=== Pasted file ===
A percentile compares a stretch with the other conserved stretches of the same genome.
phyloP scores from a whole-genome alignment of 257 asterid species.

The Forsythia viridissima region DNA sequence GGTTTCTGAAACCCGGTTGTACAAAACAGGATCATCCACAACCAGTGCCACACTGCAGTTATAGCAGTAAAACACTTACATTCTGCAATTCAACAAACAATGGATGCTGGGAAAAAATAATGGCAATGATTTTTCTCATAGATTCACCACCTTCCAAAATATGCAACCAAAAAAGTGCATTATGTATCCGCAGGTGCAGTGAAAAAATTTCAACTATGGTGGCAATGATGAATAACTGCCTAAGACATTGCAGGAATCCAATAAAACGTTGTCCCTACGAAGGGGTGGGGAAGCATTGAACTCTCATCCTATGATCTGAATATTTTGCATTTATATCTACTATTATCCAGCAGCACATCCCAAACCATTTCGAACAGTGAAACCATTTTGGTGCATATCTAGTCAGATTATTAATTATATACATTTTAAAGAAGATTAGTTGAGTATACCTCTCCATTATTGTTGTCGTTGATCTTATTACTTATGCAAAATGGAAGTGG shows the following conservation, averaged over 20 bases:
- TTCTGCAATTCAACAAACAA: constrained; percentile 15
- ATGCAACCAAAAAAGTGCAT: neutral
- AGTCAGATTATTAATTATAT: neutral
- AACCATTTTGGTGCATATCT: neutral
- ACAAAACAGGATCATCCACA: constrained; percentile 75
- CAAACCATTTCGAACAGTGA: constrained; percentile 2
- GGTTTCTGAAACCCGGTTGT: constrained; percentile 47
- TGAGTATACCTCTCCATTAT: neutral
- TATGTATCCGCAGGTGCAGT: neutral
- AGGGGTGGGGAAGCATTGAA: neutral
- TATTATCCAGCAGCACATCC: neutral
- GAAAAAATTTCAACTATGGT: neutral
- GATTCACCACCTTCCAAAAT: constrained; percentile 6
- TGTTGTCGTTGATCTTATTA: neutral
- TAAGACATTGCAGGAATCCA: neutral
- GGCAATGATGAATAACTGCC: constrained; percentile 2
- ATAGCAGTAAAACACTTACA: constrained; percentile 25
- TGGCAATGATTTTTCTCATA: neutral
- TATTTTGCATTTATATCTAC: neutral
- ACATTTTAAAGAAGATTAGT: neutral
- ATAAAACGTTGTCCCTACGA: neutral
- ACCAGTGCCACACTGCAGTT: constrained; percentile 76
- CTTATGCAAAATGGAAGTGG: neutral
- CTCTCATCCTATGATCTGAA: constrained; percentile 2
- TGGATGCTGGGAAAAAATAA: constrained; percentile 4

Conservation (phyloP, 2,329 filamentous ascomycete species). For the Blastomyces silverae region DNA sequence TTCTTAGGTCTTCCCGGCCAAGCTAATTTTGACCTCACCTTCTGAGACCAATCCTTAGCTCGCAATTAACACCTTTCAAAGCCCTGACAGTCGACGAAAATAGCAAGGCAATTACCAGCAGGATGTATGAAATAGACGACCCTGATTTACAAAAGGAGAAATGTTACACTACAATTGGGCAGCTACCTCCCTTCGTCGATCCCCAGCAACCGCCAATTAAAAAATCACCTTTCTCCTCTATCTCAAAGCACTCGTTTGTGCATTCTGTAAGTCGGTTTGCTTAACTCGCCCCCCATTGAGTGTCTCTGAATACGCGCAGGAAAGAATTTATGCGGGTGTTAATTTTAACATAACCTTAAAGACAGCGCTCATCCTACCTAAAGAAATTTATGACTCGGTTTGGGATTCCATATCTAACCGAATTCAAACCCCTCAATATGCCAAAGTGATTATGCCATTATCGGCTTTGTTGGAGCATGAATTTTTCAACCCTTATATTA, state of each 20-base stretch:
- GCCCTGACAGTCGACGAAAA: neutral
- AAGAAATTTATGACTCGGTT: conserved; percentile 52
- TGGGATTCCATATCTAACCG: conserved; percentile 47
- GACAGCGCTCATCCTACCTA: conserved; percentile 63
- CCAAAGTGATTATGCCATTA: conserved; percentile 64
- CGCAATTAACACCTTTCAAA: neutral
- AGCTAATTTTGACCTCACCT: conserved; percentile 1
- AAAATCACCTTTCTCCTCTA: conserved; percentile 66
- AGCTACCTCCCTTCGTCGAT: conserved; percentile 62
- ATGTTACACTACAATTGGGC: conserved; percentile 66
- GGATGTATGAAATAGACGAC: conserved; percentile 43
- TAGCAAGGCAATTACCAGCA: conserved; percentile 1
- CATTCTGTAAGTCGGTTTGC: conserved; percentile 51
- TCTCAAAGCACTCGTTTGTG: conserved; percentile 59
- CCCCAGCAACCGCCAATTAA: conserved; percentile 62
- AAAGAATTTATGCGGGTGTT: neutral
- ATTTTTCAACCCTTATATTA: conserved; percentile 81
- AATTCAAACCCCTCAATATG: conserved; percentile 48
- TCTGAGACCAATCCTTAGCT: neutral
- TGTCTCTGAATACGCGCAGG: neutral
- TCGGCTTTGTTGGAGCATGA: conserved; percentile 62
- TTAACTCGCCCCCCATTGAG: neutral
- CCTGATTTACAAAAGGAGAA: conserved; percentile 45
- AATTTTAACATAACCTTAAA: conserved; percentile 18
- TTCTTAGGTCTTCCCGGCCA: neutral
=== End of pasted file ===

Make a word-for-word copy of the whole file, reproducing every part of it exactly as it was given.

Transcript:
A percentile compares a stretch with the other conserved stretches of the same genome.
phyloP scores from a whole-genome alignment of 257 asterid species.

The Forsythia viridissima region DNA sequence GGTTTCTGAAACCCGGTTGTACAAAACAGGATCATCCACAACCAGTGCCACACTGCAGTTATAGCAGTAAAACACTTACATTCTGCAATTCAACAAACAATGGATGCTGGGAAAAAATAATGGCAATGATTTTTCTCATAGATTCACCACCTTCCAAAATATGCAACCAAAAAAGTGCATTATGTATCCGCAGGTGCAGTGAAAAAATTTCAACTATGGTGGCAATGATGAATAACTGCCTAAGACATTGCAGGAATCCAATAAAACGTTGTCCCTACGAAGGGGTGGGGAAGCATTGAACTCTCATCCTATGATCTGAATATTTTGCATTTATATCTACTATTATCCAGCAGCACATCCCAAACCATTTCGAACAGTGAAACCATTTTGGTGCATATCTAGTCAGATTATTAATTATATACATTTTAAAGAAGATTAGTTGAGTATACCTCTCCATTATTGTTGTCGTTGATCTTATTACTTATGCAAAATGGAAGTGG shows the following conservation, averaged over 20 bases:
- TTCTGCAATTCAACAAACAA: constrained; percentile 15
- ATGCAACCAAAAAAGTGCAT: neutral
- AGTCAGATTATTAATTATAT: neutral
- AACCATTTTGGTGCATATCT: neutral
- ACAAAACAGGATCATCCACA: constrained; percentile 75
- CAAACCATTTCGAACAGTGA: constrained; percentile 2
- GGTTTCTGAAACCCGGTTGT: constrained; percentile 47
- TGAGTATACCTCTCCATTAT: neutral
- TATGTATCCGCAGGTGCAGT: neutral
- AGGGGTGGGGAAGCATTGAA: neutral
- TATTATCCAGCAGCACATCC: neutral
- GAAAAAATTTCAACTATGGT: neutral
- GATTCACCACCTTCCAAAAT: constrained; percentile 6
- TGTTGTCGTTGATCTTATTA: neutral
- TAAGACATTGCAGGAATCCA: neutral
- GGCAATGATGAATAACTGCC: constrained; percentile 2
- ATAGCAGTAAAACACTTACA: constrained; percentile 25
- TGGCAATGATTTTTCTCATA: neutral
- TATTTTGCATTTATATCTAC: neutral
- ACATTTTAAAGAAGATTAGT: neutral
- ATAAAACGTTGTCCCTACGA: neutral
- ACCAGTGCCACACTGCAGTT: constrained; percentile 76
- CTTATGCAAAATGGAAGTGG: neutral
- CTCTCATCCTATGATCTGAA: constrained; percentile 2
- TGGATGCTGGGAAAAAATAA: constrained; percentile 4

Conservation (phyloP, 2,329 filamentous ascomycete species). For the Blastomyces silverae region DNA sequence TTCTTAGGTCTTCCCGGCCAAGCTAATTTTGACCTCACCTTCTGAGACCAATCCTTAGCTCGCAATTAACACCTTTCAAAGCCCTGACAGTCGACGAAAATAGCAAGGCAATTACCAGCAGGATGTATGAAATAGACGACCCTGATTTACAAAAGGAGAAATGTTACACTACAATTGGGCAGCTACCTCCCTTCGTCGATCCCCAGCAACCGCCAATTAAAAAATCACCTTTCTCCTCTATCTCAAAGCACTCGTTTGTGCATTCTGTAAGTCGGTTTGCTTAACTCGCCCCCCATTGAGTGTCTCTGAATACGCGCAGGAAAGAATTTATGCGGGTGTTAATTTTAACATAACCTTAAAGACAGCGCTCATCCTACCTAAAGAAATTTATGACTCGGTTTGGGATTCCATATCTAACCGAATTCAAACCCCTCAATATGCCAAAGTGATTATGCCATTATCGGCTTTGTTGGAGCATGAATTTTTCAACCCTTATATTA, state of each 20-base stretch:
- GCCCTGACAGTCGACGAAAA: neutral
- AAGAAATTTATGACTCGGTT: conserved; percentile 52
- TGGGATTCCATATCTAACCG: conserved; percentile 47
- GACAGCGCTCATCCTACCTA: conserved; percentile 63
- CCAAAGTGATTATGCCATTA: conserved; percentile 64
- CGCAATTAACACCTTTCAAA: neutral
- AGCTAATTTTGACCTCACCT: conserved; percentile 1
- AAAATCACCTTTCTCCTCTA: conserved; percentile 66
- AGCTACCTCCCTTCGTCGAT: conserved; percentile 62
- ATGTTACACTACAATTGGGC: conserved; percentile 66
- GGATGTATGAAATAGACGAC: conserved; percentile 43
- TAGCAAGGCAATTACCAGCA: conserved; percentile 1
- CATTCTGTAAGTCGGTTTGC: conserved; percentile 51
- TCTCAAAGCACTCGTTTGTG: conserved; percentile 59
- CCCCAGCAACCGCCAATTAA: conserved; percentile 62
- AAAGAATTTATGCGGGTGTT: neutral
- ATTTTTCAACCCTTATATTA: conserved; percentile 81
- AATTCAAACCCCTCAATATG: conserved; percentile 48
- TCTGAGACCAATCCTTAGCT: neutral
- TGTCTCTGAATACGCGCAGG: neutral
- TCGGCTTTGTTGGAGCATGA: conserved; percentile 62
- TTAACTCGCCCCCCATTGAG: neutral
- CCTGATTTACAAAAGGAGAA: conserved; percentile 45
- AATTTTAACATAACCTTAAA: conserved; percentile 18
- TTCTTAGGTCTTCCCGGCCA: neutral